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Neurokinin 1 receptor isoforms and the control of innate immunity

Joseph Stokes Jr. Research Institute, The Children's Hospital of Philadelphia, USA.
Trends in Immunology (Impact Factor: 12.03). 06/2009; 30(6):271-6. DOI: 10.1016/j.it.2009.03.006
Source: PubMed

ABSTRACT Substance P is the prototype tachykinin peptide and triggers a variety of biological effects in both the nervous and immune system. Two naturally occurring variants of the neurokinin 1 receptor (NK1R) mediate the effects of SP: a 'classic' full-length receptor and a truncated (tail-less) form that lacks 96 amino acid residues at the C-terminus. Most research has focused on the full length receptor and the truncated NK1R has not been extensively explored. Recent data demonstrate that truncated NK1R has important functional roles, including modulation of responses triggered by cytokines, chemotaxis of macrophages and regulation of HIV replication. Targeting the truncated NK1R with pharmacologic agents might result in novel therapeutic approaches in diseases which affect the immune system, including HIV disease.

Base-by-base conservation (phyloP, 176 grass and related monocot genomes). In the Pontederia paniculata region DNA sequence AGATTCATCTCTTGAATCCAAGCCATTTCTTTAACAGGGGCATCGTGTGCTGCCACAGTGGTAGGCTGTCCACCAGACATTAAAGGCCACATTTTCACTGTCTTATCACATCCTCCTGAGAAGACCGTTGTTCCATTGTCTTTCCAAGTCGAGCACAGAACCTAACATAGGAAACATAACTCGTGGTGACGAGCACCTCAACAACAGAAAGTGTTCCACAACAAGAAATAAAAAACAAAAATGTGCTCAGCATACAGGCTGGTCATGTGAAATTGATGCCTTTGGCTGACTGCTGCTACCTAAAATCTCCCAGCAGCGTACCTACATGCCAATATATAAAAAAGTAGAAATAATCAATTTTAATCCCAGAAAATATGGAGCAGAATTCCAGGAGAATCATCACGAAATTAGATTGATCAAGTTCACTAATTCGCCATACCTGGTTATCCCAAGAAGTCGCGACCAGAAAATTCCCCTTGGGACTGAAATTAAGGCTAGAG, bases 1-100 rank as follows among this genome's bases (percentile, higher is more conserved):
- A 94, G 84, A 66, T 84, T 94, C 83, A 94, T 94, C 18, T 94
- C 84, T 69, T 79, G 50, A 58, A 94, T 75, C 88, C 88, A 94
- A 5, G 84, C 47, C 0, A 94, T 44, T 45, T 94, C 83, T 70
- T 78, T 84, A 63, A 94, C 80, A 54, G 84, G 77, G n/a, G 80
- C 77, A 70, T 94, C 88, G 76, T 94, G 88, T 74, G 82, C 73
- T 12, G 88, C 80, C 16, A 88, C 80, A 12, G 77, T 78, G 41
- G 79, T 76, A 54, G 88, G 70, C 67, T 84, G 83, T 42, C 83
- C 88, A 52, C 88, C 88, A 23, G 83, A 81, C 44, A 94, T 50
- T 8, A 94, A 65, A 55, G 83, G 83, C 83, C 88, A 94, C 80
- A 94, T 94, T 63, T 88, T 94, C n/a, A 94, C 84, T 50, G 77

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    • "Truncated NK1R lacks 96 amino acid residues corresponding to the C-terminus of the full length receptor. Furthermore, activation of full length and truncated NK1R results in differential receptor signalling mediated by different G-proteins [Tuluc et al., 2009] and the truncated form has a 10-fold lower binding affinity to substance P than the long form [Fong et al., 1992]. The long NK1R isoform is prevalent throughout the human brain, while the truncated form is more common in peripheral tissues, but to date there is little evidence for a regionspecific role for the two isoforms in the CNS [Caberlotto et al., 2003]. "
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    • "CRH also induced mRNA expression of only the truncated NK-1 on LAD2 cells which is known to be at least ten times less sensitive than the full length receptor (Tuluc et al., 2009) and was recently shown to be associated with pathological states (Tuluc et al., 2009). These findings could be relevant for the pathogenesis of skin diseases that worsen by stress (Slominski, 2009), (Slominski et al., 2007), such as psoriasis, where both SP (Remröd et al., 2007) and CRH (Tagen et al., 2007), (Slominski et al., 2000) have been implicated. "
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